The trade-off between ‘a communal good’ and individual rights is clearly visible and understandable when assessing some of the current restrictive and privacy-affecting measures (e.g. CCTV footage and GPS tracking) in the collectivist countries. One may argue that these anti-privacy measures can be taken just by authoritarian regimes, but South Korea is a large democracy. So, the underlying pattern, though hard to prove empirically, might be of a cultural nature. As collectivist societies, these countries also underline the importance of a continuous learning process, improving their response style compared to previous epidemics such as SARS. The East Asian respect for knowledge and education has also been recognized by the empirical management research done by G.Hamel, Y.Doz and C.K.Prahalad. In Western and Japanese strategic alliances, for example, Japanese workers tended to learn and accumulate the local market and technology knowledge, thus, mastering the core competencies of both their partners and competitors. Instead their American counterparts focused on efficiency and the immediate result of cost-and risk-sharing.

In some parts of the Western world, individuals are still given liberties to decide on their daily routines. The pandemic containment is seen as an infringement of one’s personal freedoms and liberties by the government, due to the strong influence of individualism. This might make it more likely for an individual to break the rules to preserve her or his personal priorities, regardless of the common good. This is because a common good, like the containment of a pandemic or protecting the environment, does not have an immediate, direct effect on the individual and it is therefore considered of lesser relevance. On March 20, 2020 The New York Times reported that the total number of daily infected people in Europe had grown to over 10,000. In comparison, China at its peak in early February reported 3000 to 4000 cases. This is rather significant given that Western countries even had a longer amount of time to prepare a response, as what initially was still a localized epidemic landed in Europe and America weeks after the first outbreak in China. Regardless of this small tactical advantage, most countries were still found unprepared.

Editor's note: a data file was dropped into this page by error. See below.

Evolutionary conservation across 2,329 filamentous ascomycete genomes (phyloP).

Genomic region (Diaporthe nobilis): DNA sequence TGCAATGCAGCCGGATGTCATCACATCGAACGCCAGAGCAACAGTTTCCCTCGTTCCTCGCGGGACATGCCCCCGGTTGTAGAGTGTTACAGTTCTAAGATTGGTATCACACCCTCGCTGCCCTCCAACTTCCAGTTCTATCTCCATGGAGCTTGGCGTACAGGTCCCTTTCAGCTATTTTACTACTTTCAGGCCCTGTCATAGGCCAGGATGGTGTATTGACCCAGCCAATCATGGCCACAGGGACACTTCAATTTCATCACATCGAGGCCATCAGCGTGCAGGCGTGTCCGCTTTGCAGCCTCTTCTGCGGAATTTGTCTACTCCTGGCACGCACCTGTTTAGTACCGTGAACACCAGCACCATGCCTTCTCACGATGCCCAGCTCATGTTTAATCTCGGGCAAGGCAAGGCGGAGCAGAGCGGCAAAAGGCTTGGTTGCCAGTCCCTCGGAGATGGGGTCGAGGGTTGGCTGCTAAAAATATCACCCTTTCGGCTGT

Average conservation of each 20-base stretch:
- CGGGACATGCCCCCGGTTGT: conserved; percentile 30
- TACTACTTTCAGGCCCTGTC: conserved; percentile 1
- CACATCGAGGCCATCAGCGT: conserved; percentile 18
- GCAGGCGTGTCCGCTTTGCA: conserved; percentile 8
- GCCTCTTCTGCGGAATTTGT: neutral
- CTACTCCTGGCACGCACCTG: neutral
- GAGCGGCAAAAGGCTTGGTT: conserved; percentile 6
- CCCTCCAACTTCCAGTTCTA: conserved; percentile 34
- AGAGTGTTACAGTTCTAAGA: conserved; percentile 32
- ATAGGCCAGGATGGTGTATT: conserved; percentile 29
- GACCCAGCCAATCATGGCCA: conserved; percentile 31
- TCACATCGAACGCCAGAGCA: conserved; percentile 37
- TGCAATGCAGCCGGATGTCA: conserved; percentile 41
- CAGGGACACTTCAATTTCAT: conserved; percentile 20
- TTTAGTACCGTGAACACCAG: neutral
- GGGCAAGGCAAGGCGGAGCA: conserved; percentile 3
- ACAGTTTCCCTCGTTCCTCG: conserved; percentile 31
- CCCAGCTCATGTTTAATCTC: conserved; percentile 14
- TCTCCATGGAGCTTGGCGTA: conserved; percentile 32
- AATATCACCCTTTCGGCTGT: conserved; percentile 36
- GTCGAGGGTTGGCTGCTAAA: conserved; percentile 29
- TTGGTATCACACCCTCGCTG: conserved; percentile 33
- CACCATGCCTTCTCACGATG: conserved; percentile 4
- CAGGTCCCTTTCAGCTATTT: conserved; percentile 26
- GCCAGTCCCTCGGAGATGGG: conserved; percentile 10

The prospective behavior of those affected should be assessed in a cultural context, and plans adapted accordingly. Empirical research on organizational behavior shows that motivation, incentives and feedback are culture bound, thus, culturally appropriate persuasive communication, motivation and incentive systems should be instituted across the organization to increase efficiencies. Finally, and most importantly, clear and unambiguous communication, to all involved parties to reduce uncertainty, ambiguity and unnecessary stress while managing a crisis is a must.

Author: Ieva Jakobsone Bellomi